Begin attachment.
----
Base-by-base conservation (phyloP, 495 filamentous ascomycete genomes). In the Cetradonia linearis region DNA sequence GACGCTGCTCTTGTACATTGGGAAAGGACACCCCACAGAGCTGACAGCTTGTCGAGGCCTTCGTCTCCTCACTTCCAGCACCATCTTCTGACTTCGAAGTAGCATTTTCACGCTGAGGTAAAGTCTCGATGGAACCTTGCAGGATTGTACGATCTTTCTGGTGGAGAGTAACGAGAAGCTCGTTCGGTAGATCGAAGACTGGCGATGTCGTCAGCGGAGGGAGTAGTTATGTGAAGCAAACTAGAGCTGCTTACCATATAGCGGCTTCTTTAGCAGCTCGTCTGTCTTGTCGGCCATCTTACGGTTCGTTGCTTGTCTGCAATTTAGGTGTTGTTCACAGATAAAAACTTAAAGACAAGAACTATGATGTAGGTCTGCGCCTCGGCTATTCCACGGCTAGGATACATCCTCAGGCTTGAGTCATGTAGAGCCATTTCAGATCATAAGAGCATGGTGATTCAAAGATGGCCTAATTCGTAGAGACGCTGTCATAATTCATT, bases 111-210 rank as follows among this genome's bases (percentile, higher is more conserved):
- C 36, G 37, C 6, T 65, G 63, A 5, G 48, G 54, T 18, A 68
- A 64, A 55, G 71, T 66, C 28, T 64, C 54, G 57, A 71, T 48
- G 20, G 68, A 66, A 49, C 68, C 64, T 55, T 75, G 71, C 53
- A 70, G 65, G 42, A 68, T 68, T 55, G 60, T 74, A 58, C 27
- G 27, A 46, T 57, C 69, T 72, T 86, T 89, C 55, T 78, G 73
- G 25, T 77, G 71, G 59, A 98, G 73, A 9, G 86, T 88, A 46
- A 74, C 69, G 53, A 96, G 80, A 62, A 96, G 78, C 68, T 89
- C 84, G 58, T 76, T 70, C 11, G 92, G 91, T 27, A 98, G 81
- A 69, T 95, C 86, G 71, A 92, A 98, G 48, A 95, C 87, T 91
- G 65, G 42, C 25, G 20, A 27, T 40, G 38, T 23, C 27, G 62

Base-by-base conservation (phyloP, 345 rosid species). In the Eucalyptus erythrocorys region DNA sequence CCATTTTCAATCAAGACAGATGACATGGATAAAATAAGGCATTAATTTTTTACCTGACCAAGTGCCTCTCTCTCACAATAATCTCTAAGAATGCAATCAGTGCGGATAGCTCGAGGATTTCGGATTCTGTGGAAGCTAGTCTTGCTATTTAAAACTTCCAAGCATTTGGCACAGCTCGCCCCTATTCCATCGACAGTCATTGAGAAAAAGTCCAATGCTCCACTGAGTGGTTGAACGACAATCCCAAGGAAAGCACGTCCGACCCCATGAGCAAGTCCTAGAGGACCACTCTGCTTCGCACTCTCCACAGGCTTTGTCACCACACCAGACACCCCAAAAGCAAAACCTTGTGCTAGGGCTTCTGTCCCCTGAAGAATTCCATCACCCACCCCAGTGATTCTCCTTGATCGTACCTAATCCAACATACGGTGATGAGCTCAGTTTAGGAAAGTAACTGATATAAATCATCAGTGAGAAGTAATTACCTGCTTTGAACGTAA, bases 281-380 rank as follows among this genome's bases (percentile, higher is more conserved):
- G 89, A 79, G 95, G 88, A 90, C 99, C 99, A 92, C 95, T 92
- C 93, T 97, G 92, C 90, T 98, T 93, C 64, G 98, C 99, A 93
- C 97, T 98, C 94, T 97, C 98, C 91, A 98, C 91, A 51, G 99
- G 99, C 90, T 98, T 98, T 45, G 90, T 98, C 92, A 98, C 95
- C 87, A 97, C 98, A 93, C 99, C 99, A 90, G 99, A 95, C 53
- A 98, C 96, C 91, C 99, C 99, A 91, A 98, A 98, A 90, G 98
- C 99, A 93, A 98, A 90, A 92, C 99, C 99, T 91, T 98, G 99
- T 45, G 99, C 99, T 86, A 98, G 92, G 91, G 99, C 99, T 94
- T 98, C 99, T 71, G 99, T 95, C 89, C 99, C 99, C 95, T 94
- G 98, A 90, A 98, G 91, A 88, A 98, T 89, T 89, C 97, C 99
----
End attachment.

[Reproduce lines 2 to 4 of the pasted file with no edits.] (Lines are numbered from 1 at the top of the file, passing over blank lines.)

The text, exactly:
- C 36, G 37, C 6, T 65, G 63, A 5, G 48, G 54, T 18, A 68
- A 64, A 55, G 71, T 66, C 28, T 64, C 54, G 57, A 71, T 48
- G 20, G 68, A 66, A 49, C 68, C 64, T 55, T 75, G 71, C 53